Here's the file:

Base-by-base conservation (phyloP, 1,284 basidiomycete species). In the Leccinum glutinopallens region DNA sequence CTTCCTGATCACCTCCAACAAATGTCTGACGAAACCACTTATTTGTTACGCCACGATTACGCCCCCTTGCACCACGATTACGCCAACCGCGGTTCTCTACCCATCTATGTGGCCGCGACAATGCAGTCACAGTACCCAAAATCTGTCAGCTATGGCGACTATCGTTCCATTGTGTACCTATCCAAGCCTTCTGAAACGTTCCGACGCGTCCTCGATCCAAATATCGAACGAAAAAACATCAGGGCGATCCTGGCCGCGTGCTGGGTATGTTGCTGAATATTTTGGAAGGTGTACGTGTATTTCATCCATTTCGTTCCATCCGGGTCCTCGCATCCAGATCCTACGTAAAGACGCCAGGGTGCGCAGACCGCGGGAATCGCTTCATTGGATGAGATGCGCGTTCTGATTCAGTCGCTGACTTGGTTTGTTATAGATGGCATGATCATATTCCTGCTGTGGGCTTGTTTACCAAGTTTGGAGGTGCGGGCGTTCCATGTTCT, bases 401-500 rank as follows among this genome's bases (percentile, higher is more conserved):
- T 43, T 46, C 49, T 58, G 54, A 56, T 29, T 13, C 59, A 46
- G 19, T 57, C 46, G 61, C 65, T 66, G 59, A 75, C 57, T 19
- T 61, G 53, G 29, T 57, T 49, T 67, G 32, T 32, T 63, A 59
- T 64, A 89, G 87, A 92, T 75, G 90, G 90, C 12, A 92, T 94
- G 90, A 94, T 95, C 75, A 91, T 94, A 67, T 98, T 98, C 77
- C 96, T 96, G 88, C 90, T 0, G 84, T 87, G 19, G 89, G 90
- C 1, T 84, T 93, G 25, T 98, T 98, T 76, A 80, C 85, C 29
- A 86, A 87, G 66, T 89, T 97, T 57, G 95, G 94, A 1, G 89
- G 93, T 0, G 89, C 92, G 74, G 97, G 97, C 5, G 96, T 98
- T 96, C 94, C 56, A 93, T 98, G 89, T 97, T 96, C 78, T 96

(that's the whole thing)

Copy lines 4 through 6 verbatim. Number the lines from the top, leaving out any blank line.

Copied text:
- T 61, G 53, G 29, T 57, T 49, T 67, G 32, T 32, T 63, A 59
- T 64, A 89, G 87, A 92, T 75, G 90, G 90, C 12, A 92, T 94
- G 90, A 94, T 95, C 75, A 91, T 94, A 67, T 98, T 98, C 77